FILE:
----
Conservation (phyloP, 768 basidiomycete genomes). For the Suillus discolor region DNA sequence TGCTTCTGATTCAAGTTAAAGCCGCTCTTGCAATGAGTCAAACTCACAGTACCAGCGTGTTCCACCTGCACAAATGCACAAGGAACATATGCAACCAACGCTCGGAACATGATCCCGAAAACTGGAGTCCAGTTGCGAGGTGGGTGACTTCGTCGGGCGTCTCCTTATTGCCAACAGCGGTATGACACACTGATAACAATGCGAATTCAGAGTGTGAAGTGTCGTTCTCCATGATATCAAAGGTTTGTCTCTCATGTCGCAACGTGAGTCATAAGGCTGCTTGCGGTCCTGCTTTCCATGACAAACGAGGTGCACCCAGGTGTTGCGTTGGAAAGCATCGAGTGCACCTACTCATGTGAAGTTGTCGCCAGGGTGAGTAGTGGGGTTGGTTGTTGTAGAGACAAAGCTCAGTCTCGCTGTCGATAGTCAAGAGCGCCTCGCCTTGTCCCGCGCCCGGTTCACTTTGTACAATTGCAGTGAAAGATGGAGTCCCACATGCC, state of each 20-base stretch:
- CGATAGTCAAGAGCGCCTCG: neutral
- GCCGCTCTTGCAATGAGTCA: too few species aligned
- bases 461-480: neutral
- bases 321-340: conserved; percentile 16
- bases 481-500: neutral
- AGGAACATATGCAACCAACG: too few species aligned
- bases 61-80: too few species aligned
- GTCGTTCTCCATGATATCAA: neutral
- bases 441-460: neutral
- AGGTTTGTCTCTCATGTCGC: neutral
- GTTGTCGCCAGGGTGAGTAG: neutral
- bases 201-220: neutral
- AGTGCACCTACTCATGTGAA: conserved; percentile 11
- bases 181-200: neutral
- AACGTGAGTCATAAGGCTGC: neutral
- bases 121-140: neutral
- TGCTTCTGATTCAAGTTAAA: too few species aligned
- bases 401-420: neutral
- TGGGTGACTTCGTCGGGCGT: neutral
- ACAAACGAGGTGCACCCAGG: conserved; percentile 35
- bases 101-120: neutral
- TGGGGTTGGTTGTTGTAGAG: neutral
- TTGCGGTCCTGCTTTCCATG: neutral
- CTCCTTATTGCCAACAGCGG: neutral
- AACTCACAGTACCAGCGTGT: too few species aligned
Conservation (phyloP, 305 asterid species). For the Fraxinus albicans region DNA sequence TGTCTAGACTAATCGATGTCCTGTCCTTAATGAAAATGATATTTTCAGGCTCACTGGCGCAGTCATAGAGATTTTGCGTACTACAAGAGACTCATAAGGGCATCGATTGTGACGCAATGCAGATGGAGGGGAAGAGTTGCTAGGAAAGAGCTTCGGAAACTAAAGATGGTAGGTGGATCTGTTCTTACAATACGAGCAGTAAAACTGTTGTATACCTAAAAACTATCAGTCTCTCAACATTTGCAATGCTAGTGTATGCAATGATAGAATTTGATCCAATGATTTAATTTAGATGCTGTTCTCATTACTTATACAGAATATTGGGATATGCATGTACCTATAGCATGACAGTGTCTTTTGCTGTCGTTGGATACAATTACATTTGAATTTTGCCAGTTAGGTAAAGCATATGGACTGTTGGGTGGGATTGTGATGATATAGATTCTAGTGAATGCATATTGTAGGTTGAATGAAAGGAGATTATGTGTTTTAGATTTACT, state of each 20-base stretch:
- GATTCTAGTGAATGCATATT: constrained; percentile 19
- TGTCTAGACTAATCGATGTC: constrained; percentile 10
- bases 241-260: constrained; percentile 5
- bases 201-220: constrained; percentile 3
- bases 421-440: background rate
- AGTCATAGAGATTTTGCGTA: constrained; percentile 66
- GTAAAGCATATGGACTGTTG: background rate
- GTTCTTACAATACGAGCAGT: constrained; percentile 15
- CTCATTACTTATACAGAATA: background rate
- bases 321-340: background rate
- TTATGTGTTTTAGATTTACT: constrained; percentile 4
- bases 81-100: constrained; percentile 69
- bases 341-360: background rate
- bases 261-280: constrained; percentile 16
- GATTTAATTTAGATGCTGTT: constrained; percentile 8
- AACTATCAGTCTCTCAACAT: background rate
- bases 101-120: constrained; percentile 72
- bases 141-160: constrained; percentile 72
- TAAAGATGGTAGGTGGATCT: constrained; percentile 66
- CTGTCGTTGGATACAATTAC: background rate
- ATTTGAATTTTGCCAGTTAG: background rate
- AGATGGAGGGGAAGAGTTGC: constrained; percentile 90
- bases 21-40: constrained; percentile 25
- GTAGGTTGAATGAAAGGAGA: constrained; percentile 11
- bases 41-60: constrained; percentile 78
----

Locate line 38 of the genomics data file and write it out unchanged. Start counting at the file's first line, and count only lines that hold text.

- TTATGTGTTTTAGATTTACT: constrained; percentile 4